The so-called Delta Plus variant (AY.4.2) has been identified in at least six percent of Covid cases sequenced in the UK. The virus is an offshoot
The so-called Delta Plus variant (AY.4.2) has been identified in at least six percent of Covid cases sequenced in the UK. The virus is an offshoot of the Delta variant identified in India last year and may contain mutations that give it an edge over the competition. Scientists are yet to determine whether these mutations – Y145H and A222V – pose any increased threat to public health.
But in a document published on October 15, the Government identified Delta Plus as a “variant of public health interest”.
The document reads: “A Delta sublineage newly designated AY.4.2 is noted to be expanding in England.
“It is now a signal in monitoring and assessment has commenced; there are also small numbers of new cases of Delta with E484K and Delta with E484Q.”
The Delta variant has emerged as the leading cause of infections in the UK, accounting for more than 99 percent of cases as of October 11.
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On Wednesday, more than 49,000 people tested positive for coronavirus, adding to a total of 320,594 infections in the last seven days.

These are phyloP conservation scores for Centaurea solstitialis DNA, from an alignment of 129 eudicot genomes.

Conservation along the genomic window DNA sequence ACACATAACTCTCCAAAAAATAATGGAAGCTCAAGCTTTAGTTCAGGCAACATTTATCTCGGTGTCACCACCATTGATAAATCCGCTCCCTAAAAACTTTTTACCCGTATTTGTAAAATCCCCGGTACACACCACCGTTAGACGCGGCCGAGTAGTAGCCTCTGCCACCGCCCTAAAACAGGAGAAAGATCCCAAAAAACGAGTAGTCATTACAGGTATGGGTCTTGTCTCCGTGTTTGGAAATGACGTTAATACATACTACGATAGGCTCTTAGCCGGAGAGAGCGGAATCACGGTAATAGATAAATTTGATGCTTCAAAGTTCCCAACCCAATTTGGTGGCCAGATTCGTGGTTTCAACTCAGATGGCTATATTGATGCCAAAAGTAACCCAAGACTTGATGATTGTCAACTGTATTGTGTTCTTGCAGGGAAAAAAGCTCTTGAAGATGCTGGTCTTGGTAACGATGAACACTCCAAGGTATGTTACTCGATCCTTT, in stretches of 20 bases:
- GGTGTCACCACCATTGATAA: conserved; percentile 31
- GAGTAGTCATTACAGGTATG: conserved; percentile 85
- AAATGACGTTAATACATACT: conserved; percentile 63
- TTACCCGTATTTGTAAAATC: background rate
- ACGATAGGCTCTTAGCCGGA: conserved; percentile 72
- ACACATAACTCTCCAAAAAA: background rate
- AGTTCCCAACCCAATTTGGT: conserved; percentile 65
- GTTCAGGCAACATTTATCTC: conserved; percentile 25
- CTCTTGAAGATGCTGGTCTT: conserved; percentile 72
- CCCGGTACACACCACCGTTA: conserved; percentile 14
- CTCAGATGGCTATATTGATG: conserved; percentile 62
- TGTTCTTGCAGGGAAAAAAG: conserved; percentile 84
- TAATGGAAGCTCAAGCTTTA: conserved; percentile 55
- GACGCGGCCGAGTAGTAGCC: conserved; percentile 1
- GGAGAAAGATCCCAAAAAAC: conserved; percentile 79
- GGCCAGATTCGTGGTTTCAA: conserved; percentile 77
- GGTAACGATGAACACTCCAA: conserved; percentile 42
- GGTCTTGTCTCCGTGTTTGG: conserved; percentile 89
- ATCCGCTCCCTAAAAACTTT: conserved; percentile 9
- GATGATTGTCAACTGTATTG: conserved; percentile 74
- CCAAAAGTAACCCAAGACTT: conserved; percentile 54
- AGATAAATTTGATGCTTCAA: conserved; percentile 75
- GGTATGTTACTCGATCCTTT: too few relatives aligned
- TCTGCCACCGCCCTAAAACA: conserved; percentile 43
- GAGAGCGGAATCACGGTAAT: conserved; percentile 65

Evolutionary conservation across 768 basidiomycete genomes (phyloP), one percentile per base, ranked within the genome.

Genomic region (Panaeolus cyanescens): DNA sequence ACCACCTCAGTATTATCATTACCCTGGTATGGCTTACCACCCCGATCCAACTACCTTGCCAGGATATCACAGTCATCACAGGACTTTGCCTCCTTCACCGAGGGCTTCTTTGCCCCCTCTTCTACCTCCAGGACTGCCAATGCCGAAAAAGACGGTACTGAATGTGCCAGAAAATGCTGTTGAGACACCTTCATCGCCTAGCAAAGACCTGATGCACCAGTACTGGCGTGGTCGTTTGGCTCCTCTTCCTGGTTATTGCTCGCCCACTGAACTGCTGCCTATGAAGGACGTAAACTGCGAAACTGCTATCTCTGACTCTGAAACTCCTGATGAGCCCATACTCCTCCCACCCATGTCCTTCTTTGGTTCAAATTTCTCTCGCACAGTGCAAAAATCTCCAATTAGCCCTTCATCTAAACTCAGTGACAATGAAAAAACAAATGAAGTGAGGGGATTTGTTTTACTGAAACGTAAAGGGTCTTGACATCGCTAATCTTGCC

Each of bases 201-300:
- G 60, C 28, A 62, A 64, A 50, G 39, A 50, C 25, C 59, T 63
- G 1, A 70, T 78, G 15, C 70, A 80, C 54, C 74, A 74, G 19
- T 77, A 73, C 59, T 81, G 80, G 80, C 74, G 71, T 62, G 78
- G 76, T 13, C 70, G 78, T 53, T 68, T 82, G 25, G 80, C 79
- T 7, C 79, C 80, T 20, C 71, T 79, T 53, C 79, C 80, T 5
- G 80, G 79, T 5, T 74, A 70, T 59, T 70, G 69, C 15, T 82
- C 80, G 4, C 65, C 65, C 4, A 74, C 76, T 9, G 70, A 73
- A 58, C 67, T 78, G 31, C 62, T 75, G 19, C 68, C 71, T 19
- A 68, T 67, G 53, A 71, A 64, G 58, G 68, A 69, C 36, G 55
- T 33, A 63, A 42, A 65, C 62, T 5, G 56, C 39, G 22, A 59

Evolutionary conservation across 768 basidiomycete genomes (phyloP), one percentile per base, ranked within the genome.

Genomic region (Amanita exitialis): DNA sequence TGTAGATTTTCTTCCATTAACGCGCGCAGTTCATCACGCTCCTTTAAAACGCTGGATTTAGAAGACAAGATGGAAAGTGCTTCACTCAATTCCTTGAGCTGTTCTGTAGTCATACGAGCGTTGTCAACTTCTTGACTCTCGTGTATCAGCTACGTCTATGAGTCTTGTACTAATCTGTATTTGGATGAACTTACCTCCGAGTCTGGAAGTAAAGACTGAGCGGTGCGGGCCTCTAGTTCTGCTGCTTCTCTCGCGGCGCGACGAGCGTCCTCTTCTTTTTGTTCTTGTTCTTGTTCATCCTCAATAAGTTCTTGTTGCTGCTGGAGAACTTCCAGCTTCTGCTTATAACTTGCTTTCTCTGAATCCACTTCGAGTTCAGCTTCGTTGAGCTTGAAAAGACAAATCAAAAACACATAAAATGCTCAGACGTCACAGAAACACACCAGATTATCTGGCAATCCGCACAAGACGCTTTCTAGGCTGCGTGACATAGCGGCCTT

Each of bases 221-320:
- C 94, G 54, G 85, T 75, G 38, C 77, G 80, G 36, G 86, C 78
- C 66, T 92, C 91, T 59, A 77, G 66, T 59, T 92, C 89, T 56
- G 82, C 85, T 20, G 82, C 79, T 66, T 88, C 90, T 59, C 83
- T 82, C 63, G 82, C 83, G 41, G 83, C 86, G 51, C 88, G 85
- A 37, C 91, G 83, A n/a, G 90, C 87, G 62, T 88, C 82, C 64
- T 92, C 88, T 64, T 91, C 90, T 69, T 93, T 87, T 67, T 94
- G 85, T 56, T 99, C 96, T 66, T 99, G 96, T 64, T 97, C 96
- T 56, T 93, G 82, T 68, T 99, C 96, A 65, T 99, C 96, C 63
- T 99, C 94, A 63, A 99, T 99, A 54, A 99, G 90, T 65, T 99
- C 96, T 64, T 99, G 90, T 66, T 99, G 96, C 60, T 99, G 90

Officials have also reported 179 deaths on Wednesday, adding to a total of 954 deaths in the last seven days.
UK’s soaring cases have sparked a wave of concern for Christmas as many fear a fourth lockdown could be on the cards.
The UK’s Covid rate is presently higher than anywhere else in Europe and is higher now than last year.
But there is a silver lining: with more than 45 million people already receiving both doses of the Covid vaccine, hospitalisations have not spiked despite the elevated infection numbers.
She said: “This, frankly, is getting too much for most of us to bear.
“We are 19 months into this pandemic, it is now an endemic virus as it has been for some time.
“It comes in waves; those waves go up and those waves go down regardless of what we do.
“We keep being told we need to learn to live with Covid and then every time we do learn to live with Covid, we’re told we need to stop living again. Enough is enough.”
The Government has so far ruled out the possibility of another lockdown, but certain restrictions could still be implemented.
Health Secretary Sajid Javid warned Covid infections could rise to 100,000 a day and that could lead to the Government implementing Plan B, which includes mandatory face coverings and working from home.
However, the Government is not considering these measures “at this point”.
He told a Downing Street conference: “If not enough people get their booster jabs, if not enough of those people that were eligible for the original offer… if they don’t come forward, if people don’t wear masks when they really should in a really crowded place with lots of people that they don’t normally hang out with, if they’re not washing their hands and stuff, it’s going to hit us all.
“And it would of course make it more likely we’re going to have more restrictions.”